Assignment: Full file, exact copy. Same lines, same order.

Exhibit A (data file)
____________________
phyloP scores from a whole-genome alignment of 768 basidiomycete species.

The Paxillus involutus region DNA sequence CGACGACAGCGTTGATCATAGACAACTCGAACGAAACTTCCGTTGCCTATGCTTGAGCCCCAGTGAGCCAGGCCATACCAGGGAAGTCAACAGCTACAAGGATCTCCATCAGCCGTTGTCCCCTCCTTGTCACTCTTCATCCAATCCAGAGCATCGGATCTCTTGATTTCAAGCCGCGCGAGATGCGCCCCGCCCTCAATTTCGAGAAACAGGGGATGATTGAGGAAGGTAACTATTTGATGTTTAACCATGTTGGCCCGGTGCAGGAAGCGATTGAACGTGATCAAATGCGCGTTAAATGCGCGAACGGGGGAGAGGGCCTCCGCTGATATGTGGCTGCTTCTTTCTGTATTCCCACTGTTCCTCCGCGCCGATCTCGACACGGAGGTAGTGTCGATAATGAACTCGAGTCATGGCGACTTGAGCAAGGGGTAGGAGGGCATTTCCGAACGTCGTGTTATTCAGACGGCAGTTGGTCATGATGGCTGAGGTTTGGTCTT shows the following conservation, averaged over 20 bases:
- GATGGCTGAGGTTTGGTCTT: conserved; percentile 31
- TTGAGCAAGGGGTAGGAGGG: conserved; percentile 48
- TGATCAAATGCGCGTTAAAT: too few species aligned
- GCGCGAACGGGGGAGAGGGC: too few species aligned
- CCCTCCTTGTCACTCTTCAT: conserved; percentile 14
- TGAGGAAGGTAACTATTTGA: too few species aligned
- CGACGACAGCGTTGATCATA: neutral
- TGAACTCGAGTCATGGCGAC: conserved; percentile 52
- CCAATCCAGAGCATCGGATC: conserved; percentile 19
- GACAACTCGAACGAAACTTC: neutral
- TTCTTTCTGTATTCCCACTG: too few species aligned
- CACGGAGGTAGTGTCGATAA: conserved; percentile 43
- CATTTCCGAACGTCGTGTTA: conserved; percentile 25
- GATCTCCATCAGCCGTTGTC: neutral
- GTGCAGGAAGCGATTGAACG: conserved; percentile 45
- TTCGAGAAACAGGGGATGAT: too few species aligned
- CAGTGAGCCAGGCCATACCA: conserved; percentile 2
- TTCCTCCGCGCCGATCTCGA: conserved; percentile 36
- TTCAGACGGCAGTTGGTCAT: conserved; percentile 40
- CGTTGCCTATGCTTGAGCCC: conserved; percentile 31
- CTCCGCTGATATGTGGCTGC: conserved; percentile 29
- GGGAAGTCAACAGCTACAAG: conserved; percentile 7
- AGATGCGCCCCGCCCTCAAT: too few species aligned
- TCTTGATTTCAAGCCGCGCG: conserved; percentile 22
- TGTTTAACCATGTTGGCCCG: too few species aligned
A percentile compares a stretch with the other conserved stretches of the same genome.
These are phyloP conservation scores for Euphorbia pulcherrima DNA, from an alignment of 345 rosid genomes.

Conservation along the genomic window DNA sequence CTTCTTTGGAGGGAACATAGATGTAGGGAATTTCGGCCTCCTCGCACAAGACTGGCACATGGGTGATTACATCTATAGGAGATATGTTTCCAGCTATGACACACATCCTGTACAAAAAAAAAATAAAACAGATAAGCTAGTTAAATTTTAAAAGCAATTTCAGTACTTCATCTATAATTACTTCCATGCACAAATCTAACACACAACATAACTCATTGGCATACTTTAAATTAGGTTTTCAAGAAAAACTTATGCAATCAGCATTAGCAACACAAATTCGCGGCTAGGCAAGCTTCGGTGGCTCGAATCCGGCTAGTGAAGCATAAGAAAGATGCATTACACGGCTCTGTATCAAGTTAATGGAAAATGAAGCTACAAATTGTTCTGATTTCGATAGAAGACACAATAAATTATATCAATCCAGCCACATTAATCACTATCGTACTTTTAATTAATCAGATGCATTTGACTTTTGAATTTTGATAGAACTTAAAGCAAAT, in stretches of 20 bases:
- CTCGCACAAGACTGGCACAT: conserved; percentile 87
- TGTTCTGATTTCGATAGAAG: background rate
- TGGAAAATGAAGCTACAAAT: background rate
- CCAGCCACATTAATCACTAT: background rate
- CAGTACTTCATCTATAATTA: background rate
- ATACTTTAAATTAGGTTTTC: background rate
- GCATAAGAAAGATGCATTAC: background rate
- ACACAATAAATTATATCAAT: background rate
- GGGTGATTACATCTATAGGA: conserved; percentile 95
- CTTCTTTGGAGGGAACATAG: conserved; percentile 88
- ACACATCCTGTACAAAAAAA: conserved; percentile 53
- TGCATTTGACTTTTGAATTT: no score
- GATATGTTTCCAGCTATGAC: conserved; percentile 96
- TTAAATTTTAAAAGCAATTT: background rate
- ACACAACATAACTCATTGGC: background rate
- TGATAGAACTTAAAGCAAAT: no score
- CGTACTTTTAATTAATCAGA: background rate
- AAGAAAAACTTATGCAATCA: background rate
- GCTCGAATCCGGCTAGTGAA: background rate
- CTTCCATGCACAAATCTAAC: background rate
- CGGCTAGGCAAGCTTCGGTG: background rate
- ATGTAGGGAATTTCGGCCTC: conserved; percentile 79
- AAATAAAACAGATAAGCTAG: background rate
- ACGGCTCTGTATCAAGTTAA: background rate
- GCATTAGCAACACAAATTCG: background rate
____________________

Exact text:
phyloP scores from a whole-genome alignment of 768 basidiomycete species.

The Paxillus involutus region DNA sequence CGACGACAGCGTTGATCATAGACAACTCGAACGAAACTTCCGTTGCCTATGCTTGAGCCCCAGTGAGCCAGGCCATACCAGGGAAGTCAACAGCTACAAGGATCTCCATCAGCCGTTGTCCCCTCCTTGTCACTCTTCATCCAATCCAGAGCATCGGATCTCTTGATTTCAAGCCGCGCGAGATGCGCCCCGCCCTCAATTTCGAGAAACAGGGGATGATTGAGGAAGGTAACTATTTGATGTTTAACCATGTTGGCCCGGTGCAGGAAGCGATTGAACGTGATCAAATGCGCGTTAAATGCGCGAACGGGGGAGAGGGCCTCCGCTGATATGTGGCTGCTTCTTTCTGTATTCCCACTGTTCCTCCGCGCCGATCTCGACACGGAGGTAGTGTCGATAATGAACTCGAGTCATGGCGACTTGAGCAAGGGGTAGGAGGGCATTTCCGAACGTCGTGTTATTCAGACGGCAGTTGGTCATGATGGCTGAGGTTTGGTCTT shows the following conservation, averaged over 20 bases:
- GATGGCTGAGGTTTGGTCTT: conserved; percentile 31
- TTGAGCAAGGGGTAGGAGGG: conserved; percentile 48
- TGATCAAATGCGCGTTAAAT: too few species aligned
- GCGCGAACGGGGGAGAGGGC: too few species aligned
- CCCTCCTTGTCACTCTTCAT: conserved; percentile 14
- TGAGGAAGGTAACTATTTGA: too few species aligned
- CGACGACAGCGTTGATCATA: neutral
- TGAACTCGAGTCATGGCGAC: conserved; percentile 52
- CCAATCCAGAGCATCGGATC: conserved; percentile 19
- GACAACTCGAACGAAACTTC: neutral
- TTCTTTCTGTATTCCCACTG: too few species aligned
- CACGGAGGTAGTGTCGATAA: conserved; percentile 43
- CATTTCCGAACGTCGTGTTA: conserved; percentile 25
- GATCTCCATCAGCCGTTGTC: neutral
- GTGCAGGAAGCGATTGAACG: conserved; percentile 45
- TTCGAGAAACAGGGGATGAT: too few species aligned
- CAGTGAGCCAGGCCATACCA: conserved; percentile 2
- TTCCTCCGCGCCGATCTCGA: conserved; percentile 36
- TTCAGACGGCAGTTGGTCAT: conserved; percentile 40
- CGTTGCCTATGCTTGAGCCC: conserved; percentile 31
- CTCCGCTGATATGTGGCTGC: conserved; percentile 29
- GGGAAGTCAACAGCTACAAG: conserved; percentile 7
- AGATGCGCCCCGCCCTCAAT: too few species aligned
- TCTTGATTTCAAGCCGCGCG: conserved; percentile 22
- TGTTTAACCATGTTGGCCCG: too few species aligned
A percentile compares a stretch with the other conserved stretches of the same genome.
These are phyloP conservation scores for Euphorbia pulcherrima DNA, from an alignment of 345 rosid genomes.

Conservation along the genomic window DNA sequence CTTCTTTGGAGGGAACATAGATGTAGGGAATTTCGGCCTCCTCGCACAAGACTGGCACATGGGTGATTACATCTATAGGAGATATGTTTCCAGCTATGACACACATCCTGTACAAAAAAAAAATAAAACAGATAAGCTAGTTAAATTTTAAAAGCAATTTCAGTACTTCATCTATAATTACTTCCATGCACAAATCTAACACACAACATAACTCATTGGCATACTTTAAATTAGGTTTTCAAGAAAAACTTATGCAATCAGCATTAGCAACACAAATTCGCGGCTAGGCAAGCTTCGGTGGCTCGAATCCGGCTAGTGAAGCATAAGAAAGATGCATTACACGGCTCTGTATCAAGTTAATGGAAAATGAAGCTACAAATTGTTCTGATTTCGATAGAAGACACAATAAATTATATCAATCCAGCCACATTAATCACTATCGTACTTTTAATTAATCAGATGCATTTGACTTTTGAATTTTGATAGAACTTAAAGCAAAT, in stretches of 20 bases:
- CTCGCACAAGACTGGCACAT: conserved; percentile 87
- TGTTCTGATTTCGATAGAAG: background rate
- TGGAAAATGAAGCTACAAAT: background rate
- CCAGCCACATTAATCACTAT: background rate
- CAGTACTTCATCTATAATTA: background rate
- ATACTTTAAATTAGGTTTTC: background rate
- GCATAAGAAAGATGCATTAC: background rate
- ACACAATAAATTATATCAAT: background rate
- GGGTGATTACATCTATAGGA: conserved; percentile 95
- CTTCTTTGGAGGGAACATAG: conserved; percentile 88
- ACACATCCTGTACAAAAAAA: conserved; percentile 53
- TGCATTTGACTTTTGAATTT: no score
- GATATGTTTCCAGCTATGAC: conserved; percentile 96
- TTAAATTTTAAAAGCAATTT: background rate
- ACACAACATAACTCATTGGC: background rate
- TGATAGAACTTAAAGCAAAT: no score
- CGTACTTTTAATTAATCAGA: background rate
- AAGAAAAACTTATGCAATCA: background rate
- GCTCGAATCCGGCTAGTGAA: background rate
- CTTCCATGCACAAATCTAAC: background rate
- CGGCTAGGCAAGCTTCGGTG: background rate
- ATGTAGGGAATTTCGGCCTC: conserved; percentile 79
- AAATAAAACAGATAAGCTAG: background rate
- ACGGCTCTGTATCAAGTTAA: background rate
- GCATTAGCAACACAAATTCG: background rate